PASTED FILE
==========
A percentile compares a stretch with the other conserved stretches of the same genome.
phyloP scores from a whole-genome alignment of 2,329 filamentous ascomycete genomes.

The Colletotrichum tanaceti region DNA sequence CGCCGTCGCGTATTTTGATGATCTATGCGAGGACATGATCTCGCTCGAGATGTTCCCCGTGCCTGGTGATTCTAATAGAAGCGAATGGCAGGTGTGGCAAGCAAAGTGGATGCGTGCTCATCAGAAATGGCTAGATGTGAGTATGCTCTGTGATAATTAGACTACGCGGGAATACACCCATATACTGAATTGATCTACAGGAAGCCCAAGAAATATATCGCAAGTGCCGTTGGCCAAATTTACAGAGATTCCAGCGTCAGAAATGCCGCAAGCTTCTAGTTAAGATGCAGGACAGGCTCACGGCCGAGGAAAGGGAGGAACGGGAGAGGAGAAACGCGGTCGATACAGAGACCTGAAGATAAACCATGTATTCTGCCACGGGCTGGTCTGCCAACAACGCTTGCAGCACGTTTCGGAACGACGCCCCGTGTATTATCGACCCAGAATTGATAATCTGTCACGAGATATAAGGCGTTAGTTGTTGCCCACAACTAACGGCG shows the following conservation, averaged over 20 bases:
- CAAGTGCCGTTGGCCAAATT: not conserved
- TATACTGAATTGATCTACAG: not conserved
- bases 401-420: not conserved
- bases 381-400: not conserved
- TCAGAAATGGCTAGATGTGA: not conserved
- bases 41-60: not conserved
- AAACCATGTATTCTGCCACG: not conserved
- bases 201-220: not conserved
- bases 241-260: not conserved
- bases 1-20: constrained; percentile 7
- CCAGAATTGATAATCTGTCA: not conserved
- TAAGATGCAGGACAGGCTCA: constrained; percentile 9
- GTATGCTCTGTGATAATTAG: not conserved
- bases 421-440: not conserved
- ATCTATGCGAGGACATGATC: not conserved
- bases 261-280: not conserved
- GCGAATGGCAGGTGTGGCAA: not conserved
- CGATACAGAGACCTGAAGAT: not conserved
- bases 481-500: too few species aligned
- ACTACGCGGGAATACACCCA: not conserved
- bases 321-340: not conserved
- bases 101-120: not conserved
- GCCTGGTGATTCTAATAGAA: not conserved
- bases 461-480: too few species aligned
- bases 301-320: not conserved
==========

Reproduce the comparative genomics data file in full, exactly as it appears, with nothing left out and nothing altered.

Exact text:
A percentile compares a stretch with the other conserved stretches of the same genome.
phyloP scores from a whole-genome alignment of 2,329 filamentous ascomycete genomes.

The Colletotrichum tanaceti region DNA sequence CGCCGTCGCGTATTTTGATGATCTATGCGAGGACATGATCTCGCTCGAGATGTTCCCCGTGCCTGGTGATTCTAATAGAAGCGAATGGCAGGTGTGGCAAGCAAAGTGGATGCGTGCTCATCAGAAATGGCTAGATGTGAGTATGCTCTGTGATAATTAGACTACGCGGGAATACACCCATATACTGAATTGATCTACAGGAAGCCCAAGAAATATATCGCAAGTGCCGTTGGCCAAATTTACAGAGATTCCAGCGTCAGAAATGCCGCAAGCTTCTAGTTAAGATGCAGGACAGGCTCACGGCCGAGGAAAGGGAGGAACGGGAGAGGAGAAACGCGGTCGATACAGAGACCTGAAGATAAACCATGTATTCTGCCACGGGCTGGTCTGCCAACAACGCTTGCAGCACGTTTCGGAACGACGCCCCGTGTATTATCGACCCAGAATTGATAATCTGTCACGAGATATAAGGCGTTAGTTGTTGCCCACAACTAACGGCG shows the following conservation, averaged over 20 bases:
- CAAGTGCCGTTGGCCAAATT: not conserved
- TATACTGAATTGATCTACAG: not conserved
- bases 401-420: not conserved
- bases 381-400: not conserved
- TCAGAAATGGCTAGATGTGA: not conserved
- bases 41-60: not conserved
- AAACCATGTATTCTGCCACG: not conserved
- bases 201-220: not conserved
- bases 241-260: not conserved
- bases 1-20: constrained; percentile 7
- CCAGAATTGATAATCTGTCA: not conserved
- TAAGATGCAGGACAGGCTCA: constrained; percentile 9
- GTATGCTCTGTGATAATTAG: not conserved
- bases 421-440: not conserved
- ATCTATGCGAGGACATGATC: not conserved
- bases 261-280: not conserved
- GCGAATGGCAGGTGTGGCAA: not conserved
- CGATACAGAGACCTGAAGAT: not conserved
- bases 481-500: too few species aligned
- ACTACGCGGGAATACACCCA: not conserved
- bases 321-340: not conserved
- bases 101-120: not conserved
- GCCTGGTGATTCTAATAGAA: not conserved
- bases 461-480: too few species aligned
- bases 301-320: not conserved